The leaves of my Japanese Maple tree are turning brown. Any advice please ?
In a pot or the ground?
Has it been hot? Perhaps santana conditions?
It is on the ground. It was very hot last month. I just hope it is not fungus or some type of disease...Thanks !
Santa Ana winds, heat, and lack of water.
My Japanese (red) maple does this every year (all leaves turn brown in about June/ july), has done it for 10 years, even in 2 different spots in the garden. Yet the tree comes back in the spring appearing healthy. I presume it's just too hot & dry here (Palo Alto area) It's 90 degrees today.
I've been trying to determine if this edge-browning of the leaves is natural for our maple. My BF says it is and "it's always done that," but I say there's something wrong with the tree. We live in the east Bay Area. Summers from 85-105 degrees daytime temps. The tree gets a good deal of afternoon sun moderated by the house right next door. I have the irrigation system set to water for 8 mins every morning before sun gets too high. The tree is surrounded by Heaven's Breath ground-cover. Is it too little water? Is the Heaven's Breath "stealing" the tree's water? (probably a silly question!) Or is it just too hot here?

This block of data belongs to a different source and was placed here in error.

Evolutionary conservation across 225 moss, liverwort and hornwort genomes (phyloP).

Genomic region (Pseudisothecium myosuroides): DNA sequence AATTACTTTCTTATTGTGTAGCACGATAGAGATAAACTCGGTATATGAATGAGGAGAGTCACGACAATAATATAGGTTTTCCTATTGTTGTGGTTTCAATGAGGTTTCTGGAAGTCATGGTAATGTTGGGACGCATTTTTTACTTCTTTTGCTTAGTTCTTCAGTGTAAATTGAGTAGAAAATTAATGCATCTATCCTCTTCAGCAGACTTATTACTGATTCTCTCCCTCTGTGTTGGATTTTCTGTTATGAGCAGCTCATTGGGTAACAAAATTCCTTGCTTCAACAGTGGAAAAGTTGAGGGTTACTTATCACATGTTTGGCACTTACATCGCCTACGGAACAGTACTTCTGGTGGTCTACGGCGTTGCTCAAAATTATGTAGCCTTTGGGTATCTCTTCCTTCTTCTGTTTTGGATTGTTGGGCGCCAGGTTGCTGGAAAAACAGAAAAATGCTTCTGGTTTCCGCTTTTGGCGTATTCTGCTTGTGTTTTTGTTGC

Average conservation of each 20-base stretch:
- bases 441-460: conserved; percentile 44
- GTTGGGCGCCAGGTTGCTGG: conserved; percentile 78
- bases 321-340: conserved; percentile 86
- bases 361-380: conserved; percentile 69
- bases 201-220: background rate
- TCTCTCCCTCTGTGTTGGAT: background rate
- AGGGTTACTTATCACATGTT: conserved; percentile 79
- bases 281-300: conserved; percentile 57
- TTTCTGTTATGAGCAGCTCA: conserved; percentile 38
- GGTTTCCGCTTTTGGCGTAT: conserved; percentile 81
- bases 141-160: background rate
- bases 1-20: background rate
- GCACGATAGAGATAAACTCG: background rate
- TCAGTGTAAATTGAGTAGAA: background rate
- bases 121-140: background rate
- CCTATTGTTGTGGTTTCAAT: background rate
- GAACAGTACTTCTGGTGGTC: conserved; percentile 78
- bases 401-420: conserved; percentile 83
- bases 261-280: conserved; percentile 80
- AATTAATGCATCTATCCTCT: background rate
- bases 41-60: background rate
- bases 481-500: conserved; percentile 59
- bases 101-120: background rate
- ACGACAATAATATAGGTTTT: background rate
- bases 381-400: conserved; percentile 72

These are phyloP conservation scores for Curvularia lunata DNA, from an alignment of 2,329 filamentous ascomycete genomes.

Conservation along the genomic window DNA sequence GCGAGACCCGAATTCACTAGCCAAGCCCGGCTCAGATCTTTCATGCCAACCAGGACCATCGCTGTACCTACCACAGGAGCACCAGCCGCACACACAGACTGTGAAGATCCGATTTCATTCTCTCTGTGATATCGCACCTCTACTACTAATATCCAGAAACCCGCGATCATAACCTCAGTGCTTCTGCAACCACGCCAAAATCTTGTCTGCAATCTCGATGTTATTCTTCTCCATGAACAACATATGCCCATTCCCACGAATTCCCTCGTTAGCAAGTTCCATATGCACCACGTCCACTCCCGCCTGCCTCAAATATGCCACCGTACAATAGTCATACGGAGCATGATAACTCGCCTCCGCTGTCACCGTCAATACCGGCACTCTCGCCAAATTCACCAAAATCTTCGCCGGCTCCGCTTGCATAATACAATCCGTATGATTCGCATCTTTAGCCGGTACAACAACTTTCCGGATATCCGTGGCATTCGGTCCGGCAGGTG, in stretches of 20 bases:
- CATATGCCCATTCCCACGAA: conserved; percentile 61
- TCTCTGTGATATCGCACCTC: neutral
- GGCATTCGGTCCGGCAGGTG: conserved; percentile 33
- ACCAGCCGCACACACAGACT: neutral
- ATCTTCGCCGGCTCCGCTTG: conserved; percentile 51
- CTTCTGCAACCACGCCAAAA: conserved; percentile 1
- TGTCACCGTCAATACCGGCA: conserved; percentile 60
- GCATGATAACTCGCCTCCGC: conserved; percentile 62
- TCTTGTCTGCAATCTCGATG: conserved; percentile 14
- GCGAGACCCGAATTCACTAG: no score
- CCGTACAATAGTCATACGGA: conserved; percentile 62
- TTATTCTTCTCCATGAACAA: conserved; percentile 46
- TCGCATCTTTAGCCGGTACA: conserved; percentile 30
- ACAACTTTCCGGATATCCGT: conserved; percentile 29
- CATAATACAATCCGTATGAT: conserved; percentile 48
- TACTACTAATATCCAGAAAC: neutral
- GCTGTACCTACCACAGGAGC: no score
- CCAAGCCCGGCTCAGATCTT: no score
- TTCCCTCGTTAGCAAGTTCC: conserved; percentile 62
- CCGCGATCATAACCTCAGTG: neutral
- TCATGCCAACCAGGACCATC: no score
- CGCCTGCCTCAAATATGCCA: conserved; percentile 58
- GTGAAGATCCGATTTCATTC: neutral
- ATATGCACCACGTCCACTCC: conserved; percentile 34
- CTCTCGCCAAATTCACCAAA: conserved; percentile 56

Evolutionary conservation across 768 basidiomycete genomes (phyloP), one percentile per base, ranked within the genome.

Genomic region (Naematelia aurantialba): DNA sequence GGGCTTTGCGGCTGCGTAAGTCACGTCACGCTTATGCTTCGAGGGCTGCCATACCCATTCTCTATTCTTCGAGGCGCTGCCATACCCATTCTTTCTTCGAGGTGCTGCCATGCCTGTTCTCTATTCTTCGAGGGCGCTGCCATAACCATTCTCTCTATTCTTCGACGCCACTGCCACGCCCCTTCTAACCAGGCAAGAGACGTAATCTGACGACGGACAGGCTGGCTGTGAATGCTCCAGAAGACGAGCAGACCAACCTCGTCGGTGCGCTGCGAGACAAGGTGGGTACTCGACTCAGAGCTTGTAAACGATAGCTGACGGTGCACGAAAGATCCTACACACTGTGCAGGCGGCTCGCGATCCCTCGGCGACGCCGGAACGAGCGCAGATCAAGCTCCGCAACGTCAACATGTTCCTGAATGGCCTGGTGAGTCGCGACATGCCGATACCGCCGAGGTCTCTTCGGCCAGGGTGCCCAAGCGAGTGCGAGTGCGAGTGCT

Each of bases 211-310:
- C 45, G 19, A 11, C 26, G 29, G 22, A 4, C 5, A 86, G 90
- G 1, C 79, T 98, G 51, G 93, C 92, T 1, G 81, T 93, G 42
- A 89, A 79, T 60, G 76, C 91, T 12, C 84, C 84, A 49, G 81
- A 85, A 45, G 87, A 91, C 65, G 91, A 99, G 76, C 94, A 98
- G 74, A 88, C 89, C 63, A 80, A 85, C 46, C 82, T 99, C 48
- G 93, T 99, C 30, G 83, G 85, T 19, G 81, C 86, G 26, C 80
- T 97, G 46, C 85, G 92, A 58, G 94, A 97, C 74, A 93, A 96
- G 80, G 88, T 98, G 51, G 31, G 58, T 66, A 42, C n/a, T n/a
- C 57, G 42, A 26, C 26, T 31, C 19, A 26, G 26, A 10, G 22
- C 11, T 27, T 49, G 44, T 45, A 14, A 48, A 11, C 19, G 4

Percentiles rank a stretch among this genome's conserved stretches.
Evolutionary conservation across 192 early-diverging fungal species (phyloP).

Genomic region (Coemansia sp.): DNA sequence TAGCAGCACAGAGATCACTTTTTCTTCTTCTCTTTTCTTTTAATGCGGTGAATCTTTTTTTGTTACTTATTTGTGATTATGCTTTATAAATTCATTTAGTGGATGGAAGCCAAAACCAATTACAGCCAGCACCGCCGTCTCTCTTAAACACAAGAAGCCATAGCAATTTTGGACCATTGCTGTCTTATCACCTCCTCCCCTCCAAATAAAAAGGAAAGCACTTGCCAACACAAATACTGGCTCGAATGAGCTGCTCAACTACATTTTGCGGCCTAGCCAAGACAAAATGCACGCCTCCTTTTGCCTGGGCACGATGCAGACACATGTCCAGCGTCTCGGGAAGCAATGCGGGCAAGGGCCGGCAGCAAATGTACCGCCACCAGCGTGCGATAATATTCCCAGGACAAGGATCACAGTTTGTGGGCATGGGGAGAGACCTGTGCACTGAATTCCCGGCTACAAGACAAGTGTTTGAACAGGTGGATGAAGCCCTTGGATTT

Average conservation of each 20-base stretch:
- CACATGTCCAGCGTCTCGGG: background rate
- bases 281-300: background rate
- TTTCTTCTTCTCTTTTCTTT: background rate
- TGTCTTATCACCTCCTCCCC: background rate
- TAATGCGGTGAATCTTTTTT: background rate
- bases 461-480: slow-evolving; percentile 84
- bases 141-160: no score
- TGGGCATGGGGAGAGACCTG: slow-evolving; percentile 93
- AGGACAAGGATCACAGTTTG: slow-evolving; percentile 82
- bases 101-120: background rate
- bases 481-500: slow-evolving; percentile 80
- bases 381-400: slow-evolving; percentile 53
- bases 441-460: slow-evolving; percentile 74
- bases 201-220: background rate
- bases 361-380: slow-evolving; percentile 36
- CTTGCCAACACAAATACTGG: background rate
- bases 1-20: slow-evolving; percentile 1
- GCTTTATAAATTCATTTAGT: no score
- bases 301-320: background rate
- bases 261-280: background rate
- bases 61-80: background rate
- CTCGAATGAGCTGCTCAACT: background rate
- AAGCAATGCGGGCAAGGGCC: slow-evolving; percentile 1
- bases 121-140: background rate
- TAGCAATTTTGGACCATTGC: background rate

8 minutes of water, even on a daily basis, is nowhere near a sufficient quantity for a tree of any significant size. All that does is tickle the surface of the soil. What you want to accomplish is to have the water penetrate the soil down to a depth of at least 8-10" and depending on soil conditions, that could take as long as 30-45 minutes.
It is always far better for the plants to water deeply when necessary but not all that often. You may only need to water once or twice a week as long as the water is able to penetrate to a proper depth. Rather than your pop-up irrigation system, it would be preferable to use just the hose on a slow trickle at the root zone of the tree.
You may have detected my displeasure with an automated irrigation system :-)) I detest these things!! They are fine for lawns (again, that few minutes daily routine is far from ideal) but they wreak havoc on trees and shrubs and not even great for many perennials. They are seldom ever programmed correctly and they tend to deliver water on the foliage, never a good thing. I would strongly urge you to have your automated system modified to accommodate drip emitters for any planting beds and then reprogram for an appropriate amount of time.